Tuesday, October 23, 2018

Because You Don't Know What It Means To Me

I'm willing to bet that Freddie Mercury, for all his damage, and the boy had damage, had some fun in his life. Don't you think? He was by all accounts difficult, fucked up by the closet, a tremendous drug enthusiast. But the dude partied with groovy people and I just have my doubts that his every moment of partying was a lonesome woe, a misery. You wouldn't guess that watching Bryan Singer's Bohemian Rhapsody though, which treats his every second not spent in the studio or on stage with his "band family" (including the "love of his life" Mary Austin) as a drudge of desolation, exploitation, inextricably linking his gayness with his downfall in some "Chick Tract" type morality play nonsense, the leather-jacketed mustache queers whispering poison in the poor doomed doe's ear and finding him a swift death.

Is there truth in the telling that Mercury did get ensnarled with a lousy dude named Paul Prenter (played here by Allen Leech of Downton Abbey) who hooked him up with drugs and boys and isolated him from good decision-making, only to betray him later on? There very much is. But there is presumably also a way to tell that story without projecting a forty-year-old antiquated stance on homosexuality as truth - we've come a long way from how Freddie Mercury felt about himself, baby. Bohemian Rhapsody presents Prenter as a snug-panted serpent slithering into an Arena Rock Garden of Eden - he practically hisses every time they cut to him - and besides absolving Mercury of all responsibility for his lousy behavior the film time and again links shady gayness with seediness, meanness, and eventually disease.  

The film feels like an artifact from the 1970s and 80s, and I don't mean in a well-captured time-capsule way - its point-of-view feels moth-balled and deeply offensive here in 2018. The storytelling seems to buy Mercury's closet-bred insistence that True Love was for the Beautiful Blonde Lady alone while sex, sex with men, must remain dirty and hidden - we get a couple of quick kisses and some skulking around a truck-stop restroom beside a flouncy butch, but only once Freddie is good and sick and soundly tragedized can a man come along for him. Nevermind that in real life Mercury met and lived with Jim Hutton before he even got diagnosed with HIV - here Hutton's presented as a sexless afterthought, a balm applied to a soundly dying man.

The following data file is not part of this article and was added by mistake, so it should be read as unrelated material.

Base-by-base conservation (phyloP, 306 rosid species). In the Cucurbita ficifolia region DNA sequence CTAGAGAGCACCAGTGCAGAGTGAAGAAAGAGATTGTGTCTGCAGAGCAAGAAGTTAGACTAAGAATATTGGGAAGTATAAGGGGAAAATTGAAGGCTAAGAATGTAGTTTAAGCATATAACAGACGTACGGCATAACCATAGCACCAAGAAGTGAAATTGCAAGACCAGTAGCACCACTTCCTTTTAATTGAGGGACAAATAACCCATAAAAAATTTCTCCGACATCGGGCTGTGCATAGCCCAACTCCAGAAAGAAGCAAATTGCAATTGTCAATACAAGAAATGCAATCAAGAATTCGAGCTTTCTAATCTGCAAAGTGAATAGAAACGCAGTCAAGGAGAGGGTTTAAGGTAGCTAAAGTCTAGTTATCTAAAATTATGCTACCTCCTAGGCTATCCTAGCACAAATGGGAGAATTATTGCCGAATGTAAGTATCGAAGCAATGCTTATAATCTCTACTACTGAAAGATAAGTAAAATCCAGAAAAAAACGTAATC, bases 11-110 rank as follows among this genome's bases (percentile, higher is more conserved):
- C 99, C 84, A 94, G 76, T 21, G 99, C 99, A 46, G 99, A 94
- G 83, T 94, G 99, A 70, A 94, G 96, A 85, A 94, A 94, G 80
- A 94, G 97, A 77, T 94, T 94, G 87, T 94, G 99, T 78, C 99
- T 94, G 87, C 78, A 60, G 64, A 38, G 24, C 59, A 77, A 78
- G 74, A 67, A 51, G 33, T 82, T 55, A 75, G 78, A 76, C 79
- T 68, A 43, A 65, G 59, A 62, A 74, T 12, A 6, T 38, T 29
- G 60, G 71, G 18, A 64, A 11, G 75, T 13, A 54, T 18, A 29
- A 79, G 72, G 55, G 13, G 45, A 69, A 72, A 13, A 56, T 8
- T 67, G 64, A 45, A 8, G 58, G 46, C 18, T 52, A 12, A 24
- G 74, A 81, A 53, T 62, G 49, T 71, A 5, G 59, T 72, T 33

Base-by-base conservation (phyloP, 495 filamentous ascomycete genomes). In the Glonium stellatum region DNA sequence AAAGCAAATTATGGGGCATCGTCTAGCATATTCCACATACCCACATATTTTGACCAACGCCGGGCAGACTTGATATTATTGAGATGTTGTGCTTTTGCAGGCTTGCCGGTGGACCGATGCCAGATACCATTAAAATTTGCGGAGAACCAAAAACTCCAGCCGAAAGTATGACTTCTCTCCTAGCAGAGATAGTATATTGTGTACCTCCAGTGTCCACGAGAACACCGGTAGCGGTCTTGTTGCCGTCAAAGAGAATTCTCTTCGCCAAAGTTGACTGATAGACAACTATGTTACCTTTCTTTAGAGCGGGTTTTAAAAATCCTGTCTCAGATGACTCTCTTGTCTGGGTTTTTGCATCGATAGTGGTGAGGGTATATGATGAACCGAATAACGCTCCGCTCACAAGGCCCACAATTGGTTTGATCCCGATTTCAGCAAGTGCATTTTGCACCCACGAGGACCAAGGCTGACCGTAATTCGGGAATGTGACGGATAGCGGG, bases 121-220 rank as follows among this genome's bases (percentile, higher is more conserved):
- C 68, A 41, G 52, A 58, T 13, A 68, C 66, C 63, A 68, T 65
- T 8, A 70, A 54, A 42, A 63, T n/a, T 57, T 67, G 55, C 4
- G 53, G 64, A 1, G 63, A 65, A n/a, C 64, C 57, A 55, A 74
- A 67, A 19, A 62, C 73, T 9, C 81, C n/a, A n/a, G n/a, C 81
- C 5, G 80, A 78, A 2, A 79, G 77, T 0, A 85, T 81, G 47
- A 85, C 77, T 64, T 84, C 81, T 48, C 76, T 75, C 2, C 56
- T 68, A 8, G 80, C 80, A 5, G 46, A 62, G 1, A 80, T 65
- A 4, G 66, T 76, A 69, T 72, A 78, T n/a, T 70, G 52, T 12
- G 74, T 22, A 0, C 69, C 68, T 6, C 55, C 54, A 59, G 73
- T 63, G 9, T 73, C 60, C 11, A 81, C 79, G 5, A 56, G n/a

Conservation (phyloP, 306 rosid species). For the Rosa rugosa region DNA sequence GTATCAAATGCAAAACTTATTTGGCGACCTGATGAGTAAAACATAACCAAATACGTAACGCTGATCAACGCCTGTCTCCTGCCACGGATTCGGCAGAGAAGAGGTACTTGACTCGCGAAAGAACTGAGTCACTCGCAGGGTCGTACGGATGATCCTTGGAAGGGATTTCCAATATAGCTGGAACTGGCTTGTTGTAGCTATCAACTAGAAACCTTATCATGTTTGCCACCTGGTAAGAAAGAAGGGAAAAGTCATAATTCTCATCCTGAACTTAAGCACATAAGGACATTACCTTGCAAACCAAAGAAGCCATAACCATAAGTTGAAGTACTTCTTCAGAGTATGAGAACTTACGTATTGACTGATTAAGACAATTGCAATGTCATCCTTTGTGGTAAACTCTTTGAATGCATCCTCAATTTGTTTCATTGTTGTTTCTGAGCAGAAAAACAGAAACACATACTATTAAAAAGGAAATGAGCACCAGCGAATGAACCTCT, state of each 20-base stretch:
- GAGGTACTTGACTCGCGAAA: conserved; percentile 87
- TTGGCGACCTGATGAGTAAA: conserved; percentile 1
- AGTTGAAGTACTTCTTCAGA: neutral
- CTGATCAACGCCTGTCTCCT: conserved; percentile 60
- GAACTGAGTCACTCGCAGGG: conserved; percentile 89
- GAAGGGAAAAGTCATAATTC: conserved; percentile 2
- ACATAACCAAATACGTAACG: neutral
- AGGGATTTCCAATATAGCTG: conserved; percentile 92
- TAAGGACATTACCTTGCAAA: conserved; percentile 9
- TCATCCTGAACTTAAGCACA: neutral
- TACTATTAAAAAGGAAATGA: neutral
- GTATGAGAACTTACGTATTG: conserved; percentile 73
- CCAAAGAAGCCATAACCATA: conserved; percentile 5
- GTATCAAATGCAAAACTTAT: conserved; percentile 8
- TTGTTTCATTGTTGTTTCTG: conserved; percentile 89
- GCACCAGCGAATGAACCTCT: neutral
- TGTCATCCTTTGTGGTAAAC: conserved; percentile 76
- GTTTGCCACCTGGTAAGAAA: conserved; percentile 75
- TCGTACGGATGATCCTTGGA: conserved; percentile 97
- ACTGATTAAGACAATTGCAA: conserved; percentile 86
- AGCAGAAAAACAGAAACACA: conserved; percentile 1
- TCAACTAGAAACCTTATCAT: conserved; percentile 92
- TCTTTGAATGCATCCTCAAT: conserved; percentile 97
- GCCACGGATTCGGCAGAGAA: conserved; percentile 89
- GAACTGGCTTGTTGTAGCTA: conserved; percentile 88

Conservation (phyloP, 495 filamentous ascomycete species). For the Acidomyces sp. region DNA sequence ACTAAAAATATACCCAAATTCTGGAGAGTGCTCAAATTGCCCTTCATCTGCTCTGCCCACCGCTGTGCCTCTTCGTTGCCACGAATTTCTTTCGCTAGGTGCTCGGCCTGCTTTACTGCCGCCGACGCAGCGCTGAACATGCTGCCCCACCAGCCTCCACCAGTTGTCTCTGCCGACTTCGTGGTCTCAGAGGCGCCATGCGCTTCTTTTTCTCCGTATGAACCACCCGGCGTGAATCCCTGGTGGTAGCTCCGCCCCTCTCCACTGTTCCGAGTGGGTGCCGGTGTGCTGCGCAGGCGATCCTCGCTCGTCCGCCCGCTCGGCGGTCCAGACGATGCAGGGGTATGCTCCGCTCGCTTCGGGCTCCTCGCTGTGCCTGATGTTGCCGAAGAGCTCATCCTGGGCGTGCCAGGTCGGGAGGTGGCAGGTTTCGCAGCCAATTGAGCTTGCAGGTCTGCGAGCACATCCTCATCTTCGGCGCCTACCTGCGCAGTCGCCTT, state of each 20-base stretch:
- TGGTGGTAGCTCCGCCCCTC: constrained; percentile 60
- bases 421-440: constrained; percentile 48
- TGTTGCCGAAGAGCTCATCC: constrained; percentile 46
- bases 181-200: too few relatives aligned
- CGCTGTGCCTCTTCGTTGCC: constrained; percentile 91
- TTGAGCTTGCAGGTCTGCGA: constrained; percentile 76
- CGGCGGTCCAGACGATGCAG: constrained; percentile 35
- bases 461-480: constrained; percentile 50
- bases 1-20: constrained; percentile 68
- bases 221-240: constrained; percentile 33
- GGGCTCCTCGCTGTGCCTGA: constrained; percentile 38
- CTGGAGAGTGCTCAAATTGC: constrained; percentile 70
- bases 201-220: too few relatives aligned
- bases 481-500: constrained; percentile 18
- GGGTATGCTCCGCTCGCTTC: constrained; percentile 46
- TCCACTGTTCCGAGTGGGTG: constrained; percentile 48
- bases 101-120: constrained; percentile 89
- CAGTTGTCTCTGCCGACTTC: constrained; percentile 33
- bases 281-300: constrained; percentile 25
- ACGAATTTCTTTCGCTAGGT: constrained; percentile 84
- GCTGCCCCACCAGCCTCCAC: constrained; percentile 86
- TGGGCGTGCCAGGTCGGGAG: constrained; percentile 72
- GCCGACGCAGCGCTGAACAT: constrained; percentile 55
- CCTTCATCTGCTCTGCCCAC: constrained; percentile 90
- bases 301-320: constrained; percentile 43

Is there good stuff to be had in Bohemian Rhapsody? Sure. The spectacular music of Queen is there, after all. If you're gonna see the movie see it loud, with a good vibrating sound system in your seat - something should get you stiff, anyway. The concert scenes can be heaps of fun (Malek struts real well) and the remaining members of the band clearly knew the right story to tell when it was about the four of them in a room figuring out wacky noises and acapellas to drop on their immortal rock anthems. The Live Aid sequence is some killer queening indeed. But the rest of the film relentlessly poisons all around it - a black green cloud of bad stuff snorted up its own fat bottom. Freddie deserved better.


Mark said...

This is such a disappointment. I was really looking forward to this film (the trailer is amazing), and now I don't know if I want to see it. It's starting to sound like what we heard about Stonewall - "Don't judge it til you see it!" "I promise that the people and events are faithfully represented!" - and then we saw it and it was a whitewashed mess whose central theme was gay men are predatory creeps who molest poor cis young gay twinks who only want to find a normal guy to love and occasionally throw a few bricks.

Unknown said...

I thought Bryan Singer got fired for being, well, Bryan Singer. How is he the final credited director?

Jason Adams said...

I think he'd directed enough by the point he got fired that they had to give him the credit, but I doubt we'll ever hear the entire story of that nonsense. Anyway it seems inexplicable that a gay man could direct a movie this homophobic but, well, Bryan Singer.

par3182 said...

so, literally, the boys in the band?

Sarah said...

Damn! I was looking forward to this! UK critics are agreeing with much of what you have said, and the Guardian commenting:
A few weeks ago, I wrote that my benchmark for a Mercury biopic would be a re-creation of Queen’s legendary 1977 launch party in New Orleans, featuring naked waiters, contortionists, drag queens and dwarves with platters of cocaine on their heads. This being a 12A/PG13 certificate, no such rock excess is on offer, leaving only a few kisses and gropes and the odd reference to being “high” to suggest Mercury’s wild party lifestyle. That and the moralistic sneering.
That’s the Freddie we all thought about when he died, and at least we felt he’d really enjoyed himself when he was alive. In the UK anyway, to quote Mouse in the Tales of the City books, he was one of those men that straight men could be gay for :-). I’m not a massive Queen fan but he was an icon and this sounds like a travesty.

Rebecca said...

This is both not disappointing, as I've been side-eyeing this movie since the trailer dropped, and massively disappointing, since Freddie deserves so much better.

I'm watching some videos of him performing live to make up for it.

Jez In Dallas said...

This is about what I expected but still incredibly disappointing and heartbreaking. :(

Artemis from Dallas said...

The movie feels like a batching of Freddie's memory, true, but its still a great movie overall. If it wasn't based on queen, and it was pure fiction about an imaginary band, it would be pure gold to everyone. There isn't many homophobic elements in the movie, besides the scripted bits of characters being bigots which doesn't happen very much. Just because it isn't completely true to Freddie doesn't make it a bad movie.